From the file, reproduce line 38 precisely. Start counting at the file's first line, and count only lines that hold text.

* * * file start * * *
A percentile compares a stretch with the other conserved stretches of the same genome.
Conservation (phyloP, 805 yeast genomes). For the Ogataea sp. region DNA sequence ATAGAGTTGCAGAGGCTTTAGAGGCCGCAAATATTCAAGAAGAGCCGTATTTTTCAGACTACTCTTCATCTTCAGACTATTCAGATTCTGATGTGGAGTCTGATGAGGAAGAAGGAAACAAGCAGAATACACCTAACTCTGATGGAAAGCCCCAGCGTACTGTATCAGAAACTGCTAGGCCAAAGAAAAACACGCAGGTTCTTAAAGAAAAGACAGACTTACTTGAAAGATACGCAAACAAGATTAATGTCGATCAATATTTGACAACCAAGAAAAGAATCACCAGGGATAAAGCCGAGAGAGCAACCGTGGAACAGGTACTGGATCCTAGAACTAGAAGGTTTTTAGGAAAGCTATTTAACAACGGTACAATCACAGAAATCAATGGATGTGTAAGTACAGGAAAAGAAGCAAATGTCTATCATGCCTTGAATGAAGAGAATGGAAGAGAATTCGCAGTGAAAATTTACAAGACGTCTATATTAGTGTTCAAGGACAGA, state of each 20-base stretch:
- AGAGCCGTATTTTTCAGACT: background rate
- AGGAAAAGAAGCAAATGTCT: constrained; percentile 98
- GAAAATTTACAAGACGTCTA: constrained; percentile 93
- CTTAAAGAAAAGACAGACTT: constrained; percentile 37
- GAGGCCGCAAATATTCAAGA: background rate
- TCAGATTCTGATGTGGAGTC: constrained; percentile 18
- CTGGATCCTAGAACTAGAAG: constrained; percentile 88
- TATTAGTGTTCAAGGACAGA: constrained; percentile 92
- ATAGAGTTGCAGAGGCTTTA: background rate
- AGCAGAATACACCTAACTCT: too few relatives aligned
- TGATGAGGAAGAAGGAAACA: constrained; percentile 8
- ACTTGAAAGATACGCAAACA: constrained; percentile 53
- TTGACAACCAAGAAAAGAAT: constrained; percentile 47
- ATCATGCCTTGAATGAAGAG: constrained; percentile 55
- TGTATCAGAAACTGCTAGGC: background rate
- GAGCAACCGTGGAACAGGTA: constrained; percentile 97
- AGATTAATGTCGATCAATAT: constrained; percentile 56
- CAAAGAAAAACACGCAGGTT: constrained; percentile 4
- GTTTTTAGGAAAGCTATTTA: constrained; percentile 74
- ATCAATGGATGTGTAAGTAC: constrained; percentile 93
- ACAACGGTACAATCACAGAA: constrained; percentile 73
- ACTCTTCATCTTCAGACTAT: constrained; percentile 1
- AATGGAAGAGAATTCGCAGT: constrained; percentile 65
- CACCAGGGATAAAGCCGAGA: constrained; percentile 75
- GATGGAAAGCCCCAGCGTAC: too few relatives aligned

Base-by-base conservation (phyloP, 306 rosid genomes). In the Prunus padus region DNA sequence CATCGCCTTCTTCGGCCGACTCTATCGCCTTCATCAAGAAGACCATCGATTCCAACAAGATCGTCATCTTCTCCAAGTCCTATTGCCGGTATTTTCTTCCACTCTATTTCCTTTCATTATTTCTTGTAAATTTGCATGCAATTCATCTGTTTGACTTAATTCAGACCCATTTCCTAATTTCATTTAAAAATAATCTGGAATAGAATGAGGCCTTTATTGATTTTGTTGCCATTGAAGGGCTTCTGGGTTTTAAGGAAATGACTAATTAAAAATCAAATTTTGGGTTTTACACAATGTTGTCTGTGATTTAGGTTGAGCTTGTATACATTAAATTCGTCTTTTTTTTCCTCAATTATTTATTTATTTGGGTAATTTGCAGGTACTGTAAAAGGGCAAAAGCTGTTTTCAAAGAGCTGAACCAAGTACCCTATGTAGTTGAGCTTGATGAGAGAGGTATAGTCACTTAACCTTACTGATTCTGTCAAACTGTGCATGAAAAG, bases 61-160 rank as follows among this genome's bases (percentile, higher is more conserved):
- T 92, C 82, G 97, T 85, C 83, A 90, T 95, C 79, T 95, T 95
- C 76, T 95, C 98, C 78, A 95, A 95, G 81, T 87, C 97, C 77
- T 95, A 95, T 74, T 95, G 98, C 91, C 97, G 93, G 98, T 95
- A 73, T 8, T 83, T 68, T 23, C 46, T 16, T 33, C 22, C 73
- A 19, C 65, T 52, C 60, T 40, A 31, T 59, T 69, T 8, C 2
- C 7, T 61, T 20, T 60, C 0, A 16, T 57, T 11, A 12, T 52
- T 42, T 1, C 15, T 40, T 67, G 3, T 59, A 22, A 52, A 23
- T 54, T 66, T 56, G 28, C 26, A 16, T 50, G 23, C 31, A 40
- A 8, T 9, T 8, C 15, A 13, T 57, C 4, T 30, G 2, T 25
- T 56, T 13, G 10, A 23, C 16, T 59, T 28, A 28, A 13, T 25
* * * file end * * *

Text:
- T 56, T 13, G 10, A 23, C 16, T 59, T 28, A 28, A 13, T 25